As I was browsing through the different computer graphics, many of them astonished me, but it was also quite a mystery how to recreate them. I must have jumped to the very beginning where everything started, however, just like computer graphics have experienced a major advancement in just a few decades, let’s hope that my work improves as well.

I chose a graphic with a lot of tetragons in it, and there was definitely something that spoke to me in this image. It was the messiness combined with the composition of the shapes in this graphic. Even though there is no symmetry going on, there is also something harmonic about how the shapes work together. I used a function called *quad* for each of the tetragons and it turned out to be the best function to use, as it essentially draws a four-sided polygon where the angle between two sides does not necessarily have to be 90 degrees. There are 8 values you need to determine for this function and they are the x and y coordinates for each of the corners.

The graphic consists of regularly shaped tetragons where all the 4 sides are of the same length and of irregularly shaped tetragons with different lengths of the sides and angles between them. To draw the regular tetragons I determined the coordinate of the center and measured the distance to the edges, which was the same in each case. That way I could draw a shape with the sides of the same length. For the irregular tetragons it was more challenging, as I had to determine the coordinate for each of the corners and also guess the coordinates of the points that are not in the image. I was usually not right with the first time, so I just had to keep changing the coordinates until I was satisfied with the result. I also added 4 lines as a frame for the sketch. This is the final result:

On the left is the original and not the right – my recreation. As you can see, the original is a little messier in the middle part as more lines are really close to each other there. In my recreation a lot of the lines in the middle are actually overlapping, therefore it doesn’t look as messy.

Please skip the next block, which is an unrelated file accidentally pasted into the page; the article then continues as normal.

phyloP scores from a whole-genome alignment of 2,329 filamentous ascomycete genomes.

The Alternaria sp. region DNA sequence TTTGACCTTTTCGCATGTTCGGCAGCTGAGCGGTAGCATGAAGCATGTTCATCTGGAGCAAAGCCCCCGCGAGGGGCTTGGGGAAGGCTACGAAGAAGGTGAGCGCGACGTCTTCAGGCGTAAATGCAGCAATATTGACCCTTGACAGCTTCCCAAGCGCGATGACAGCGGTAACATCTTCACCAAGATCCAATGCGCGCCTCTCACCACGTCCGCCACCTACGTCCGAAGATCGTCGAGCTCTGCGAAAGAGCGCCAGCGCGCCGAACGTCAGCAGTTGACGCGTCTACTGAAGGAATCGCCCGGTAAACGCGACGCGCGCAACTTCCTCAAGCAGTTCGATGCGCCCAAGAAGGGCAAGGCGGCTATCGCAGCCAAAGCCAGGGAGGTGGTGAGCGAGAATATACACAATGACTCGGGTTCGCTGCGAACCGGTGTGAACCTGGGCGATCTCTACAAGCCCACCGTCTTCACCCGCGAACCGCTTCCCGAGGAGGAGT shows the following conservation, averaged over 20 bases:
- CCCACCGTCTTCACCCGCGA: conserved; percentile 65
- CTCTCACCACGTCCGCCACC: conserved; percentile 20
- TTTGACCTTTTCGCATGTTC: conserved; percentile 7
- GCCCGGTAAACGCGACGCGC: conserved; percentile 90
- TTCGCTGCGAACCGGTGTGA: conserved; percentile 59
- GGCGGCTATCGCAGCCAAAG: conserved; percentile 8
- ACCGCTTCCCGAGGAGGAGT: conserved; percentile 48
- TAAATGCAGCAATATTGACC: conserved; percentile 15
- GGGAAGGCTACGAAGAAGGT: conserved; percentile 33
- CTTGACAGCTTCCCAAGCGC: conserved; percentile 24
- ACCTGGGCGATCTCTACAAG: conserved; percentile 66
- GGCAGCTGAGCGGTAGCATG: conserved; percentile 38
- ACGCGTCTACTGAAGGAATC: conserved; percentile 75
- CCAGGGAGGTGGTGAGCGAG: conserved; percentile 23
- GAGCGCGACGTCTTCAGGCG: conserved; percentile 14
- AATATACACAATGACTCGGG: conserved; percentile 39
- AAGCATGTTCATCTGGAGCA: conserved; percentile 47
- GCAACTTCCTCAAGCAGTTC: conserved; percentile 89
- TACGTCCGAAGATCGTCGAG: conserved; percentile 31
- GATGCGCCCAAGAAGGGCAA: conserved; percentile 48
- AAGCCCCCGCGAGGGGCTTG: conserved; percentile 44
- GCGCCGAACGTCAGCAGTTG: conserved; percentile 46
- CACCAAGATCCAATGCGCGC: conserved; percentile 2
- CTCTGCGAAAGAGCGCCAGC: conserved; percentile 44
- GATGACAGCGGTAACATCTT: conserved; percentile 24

This is the code I used:

size (250, 350); background (255,255,255); noFill(); //squares quad (105, 325, 75, 295, 105, 265, 135, 295); quad (135, 235, 120, 220, 135, 205, 150, 220); quad (130, 225, 105, 200, 130, 175, 155, 200); quad (140, 225, 115, 200, 140, 175, 165, 200); quad (93, 195, 75, 178, 93, 160, 110, 178); quad (127, 170, 95, 137, 127, 105, 160, 137); quad (150, 140, 135, 125, 150, 110, 165, 125); //the smallest quad (115, 145, 85, 115, 120, 80, 150, 110); quad (120, 310, 5, 195, 120, 80, 235, 195); quad (110, 90, 75, 55, 110, 20, 145, 55); //the rest quad (160, 350, 40, 229, 156, 115, 350, 220); quad (55, 245, 136, 160, 50, 70, -50, 154); quad (200, 205, 85, 90, 168, -30, 390, -25); quad (137, 164, 53, 78, 145, -80, 230, 75); quad (225, 73, 180, 30, 225, -40, 300, 20); quad (226, 55, 194, 25, 228, -40, 313, 16); //the frame line (0, 0, 250, 0); line (0, 0, 0, 350); line (249, 0, 249, 349); line (0, 349, 249, 349);